Prediction: Terrorism in the Middle East Will Decline By Half Between 2020 and 2040
Why? Kevin Drum explains at Mother Jones:
I’m going to make an obvious point about this, but I want to make it carefully. Ever since I wrote my piece about the link between violent crime and leaded gasoline, I’ve gotten periodic questions about whether lead might be responsible for other things. The most common answer is maybe—but it’s unlikely we’ll ever have the data to prove it. For that reason, I try to stay pretty restrained about exactly what lead might and might not be responsible for.
That said, there’s a lot of evidence that leaded gasoline produced a wave of violent crime between 1960-1990 in the developed world, and that the introduction of unleaded gasoline eliminated that wave and eventually brought crime rates down nearly to 1960 levels. In most developed countries, leaded gasoline was phased out starting around the mid-70s, which benefited children born after that. When those children reached their late teenage years in the early 90s, they were much less prone to impulsiveness and aggression, which led to lower crime rates.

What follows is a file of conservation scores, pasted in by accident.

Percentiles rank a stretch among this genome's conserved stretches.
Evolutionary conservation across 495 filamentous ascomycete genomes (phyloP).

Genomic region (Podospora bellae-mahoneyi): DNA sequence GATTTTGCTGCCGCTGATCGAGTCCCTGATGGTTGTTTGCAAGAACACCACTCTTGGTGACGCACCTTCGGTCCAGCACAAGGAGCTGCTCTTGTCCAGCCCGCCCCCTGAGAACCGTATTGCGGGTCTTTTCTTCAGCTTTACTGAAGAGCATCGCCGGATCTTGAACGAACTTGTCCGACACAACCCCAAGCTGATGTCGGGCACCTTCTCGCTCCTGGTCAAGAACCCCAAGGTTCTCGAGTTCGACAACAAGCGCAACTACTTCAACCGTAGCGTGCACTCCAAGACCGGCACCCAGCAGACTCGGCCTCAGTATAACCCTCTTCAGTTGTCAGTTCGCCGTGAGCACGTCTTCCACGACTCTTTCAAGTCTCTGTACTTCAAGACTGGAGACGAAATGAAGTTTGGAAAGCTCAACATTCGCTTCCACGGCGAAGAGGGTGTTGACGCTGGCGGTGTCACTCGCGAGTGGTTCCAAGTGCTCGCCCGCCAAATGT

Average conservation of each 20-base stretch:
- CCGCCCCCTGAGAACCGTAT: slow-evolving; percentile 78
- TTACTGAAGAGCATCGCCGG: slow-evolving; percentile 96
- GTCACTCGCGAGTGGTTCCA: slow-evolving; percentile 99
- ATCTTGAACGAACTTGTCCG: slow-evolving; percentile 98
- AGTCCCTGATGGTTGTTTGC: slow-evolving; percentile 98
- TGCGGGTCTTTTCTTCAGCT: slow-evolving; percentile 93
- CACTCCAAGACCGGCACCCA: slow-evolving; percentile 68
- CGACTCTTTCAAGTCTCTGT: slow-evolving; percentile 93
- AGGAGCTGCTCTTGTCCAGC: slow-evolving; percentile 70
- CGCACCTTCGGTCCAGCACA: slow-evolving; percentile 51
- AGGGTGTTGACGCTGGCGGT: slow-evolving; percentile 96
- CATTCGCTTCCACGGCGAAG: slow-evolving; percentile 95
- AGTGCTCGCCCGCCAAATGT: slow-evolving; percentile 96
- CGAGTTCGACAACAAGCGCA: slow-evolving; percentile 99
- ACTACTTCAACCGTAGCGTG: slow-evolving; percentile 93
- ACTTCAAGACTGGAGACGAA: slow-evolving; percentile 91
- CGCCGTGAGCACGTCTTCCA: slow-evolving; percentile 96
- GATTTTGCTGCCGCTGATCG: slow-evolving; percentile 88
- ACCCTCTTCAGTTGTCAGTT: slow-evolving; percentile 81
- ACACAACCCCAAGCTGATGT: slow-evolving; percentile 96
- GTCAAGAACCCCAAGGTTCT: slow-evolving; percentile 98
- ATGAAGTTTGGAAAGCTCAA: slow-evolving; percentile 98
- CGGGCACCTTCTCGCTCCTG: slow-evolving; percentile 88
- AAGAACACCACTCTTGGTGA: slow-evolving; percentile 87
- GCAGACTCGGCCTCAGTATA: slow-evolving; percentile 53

But not every part of the world followed that timetable. In particular, leaded gasoline continued to be used in the Middle East up through the late 90s. Egypt began phasing it out in 1998, and most other countries followed over the next decade or so. Only a few—including Iraq and Afghanistan—still sell significant amounts of leaded gasoline.
Since lead poisoning affects infants, its affects show up about 18-20 years later. What this means is that in the bright red countries, the cohort of kids who reach their late teen years around 2020 should be significantly less aggressive and violent than previous cohorts. Around 2025 the countries in lighter red will join them. Around 2030 the countries in pink will join. By 2040 or so, the process will be complete.
Obviously this means that crime rates in the Middle East should decline steadily between 2020-40. But there’s more. Given the effects of lead, it seems almost certain that reducing lead poisoning in teenagers and young adults should lead to a decline in terrorism as well.
This is where I want to be careful. Obviously terrorism, like crime, has a lot of causes. What’s more, you could eliminate every molecule of lead in the world and you’d still have plenty of crime and plenty of terrorism. But you’d have less.
Continue reading. He includes an interesting speculation.